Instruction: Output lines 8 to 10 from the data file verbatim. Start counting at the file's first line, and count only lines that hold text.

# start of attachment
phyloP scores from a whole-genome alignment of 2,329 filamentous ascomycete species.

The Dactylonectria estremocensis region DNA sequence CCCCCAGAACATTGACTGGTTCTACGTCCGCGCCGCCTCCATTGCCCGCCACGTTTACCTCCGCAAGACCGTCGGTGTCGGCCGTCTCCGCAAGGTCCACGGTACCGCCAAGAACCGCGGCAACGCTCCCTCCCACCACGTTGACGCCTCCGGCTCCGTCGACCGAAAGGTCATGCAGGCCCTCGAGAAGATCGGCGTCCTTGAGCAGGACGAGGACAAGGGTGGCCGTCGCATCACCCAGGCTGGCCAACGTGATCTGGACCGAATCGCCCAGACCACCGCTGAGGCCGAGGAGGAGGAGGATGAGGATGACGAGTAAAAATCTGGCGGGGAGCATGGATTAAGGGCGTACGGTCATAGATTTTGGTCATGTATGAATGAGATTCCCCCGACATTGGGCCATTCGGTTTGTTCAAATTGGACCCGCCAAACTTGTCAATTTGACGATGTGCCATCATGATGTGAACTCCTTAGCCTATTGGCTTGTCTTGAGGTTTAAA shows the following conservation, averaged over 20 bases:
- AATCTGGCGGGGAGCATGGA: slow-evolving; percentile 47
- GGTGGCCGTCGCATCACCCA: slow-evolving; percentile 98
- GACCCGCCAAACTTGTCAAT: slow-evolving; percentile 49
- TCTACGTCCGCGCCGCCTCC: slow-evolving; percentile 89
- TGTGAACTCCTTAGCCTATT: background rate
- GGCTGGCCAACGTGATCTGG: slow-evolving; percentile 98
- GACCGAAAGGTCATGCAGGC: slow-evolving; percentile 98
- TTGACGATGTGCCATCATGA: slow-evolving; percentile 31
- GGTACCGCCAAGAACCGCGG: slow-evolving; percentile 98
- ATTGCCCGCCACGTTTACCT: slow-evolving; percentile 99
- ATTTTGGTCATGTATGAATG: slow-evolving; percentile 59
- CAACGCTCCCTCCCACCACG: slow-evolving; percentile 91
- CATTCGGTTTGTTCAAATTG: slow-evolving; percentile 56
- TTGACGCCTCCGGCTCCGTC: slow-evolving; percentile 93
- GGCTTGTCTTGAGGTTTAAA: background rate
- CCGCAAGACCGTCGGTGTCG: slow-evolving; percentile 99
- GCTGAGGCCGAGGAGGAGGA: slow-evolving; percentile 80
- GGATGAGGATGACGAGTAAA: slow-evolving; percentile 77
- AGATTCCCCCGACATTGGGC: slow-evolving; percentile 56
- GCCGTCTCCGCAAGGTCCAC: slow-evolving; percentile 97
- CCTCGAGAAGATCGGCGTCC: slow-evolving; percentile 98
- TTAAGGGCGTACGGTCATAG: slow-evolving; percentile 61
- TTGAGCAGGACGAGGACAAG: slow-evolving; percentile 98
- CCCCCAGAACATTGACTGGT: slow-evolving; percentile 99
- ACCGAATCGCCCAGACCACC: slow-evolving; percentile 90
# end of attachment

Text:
- GGCTGGCCAACGTGATCTGG: slow-evolving; percentile 98
- GACCGAAAGGTCATGCAGGC: slow-evolving; percentile 98
- TTGACGATGTGCCATCATGA: slow-evolving; percentile 31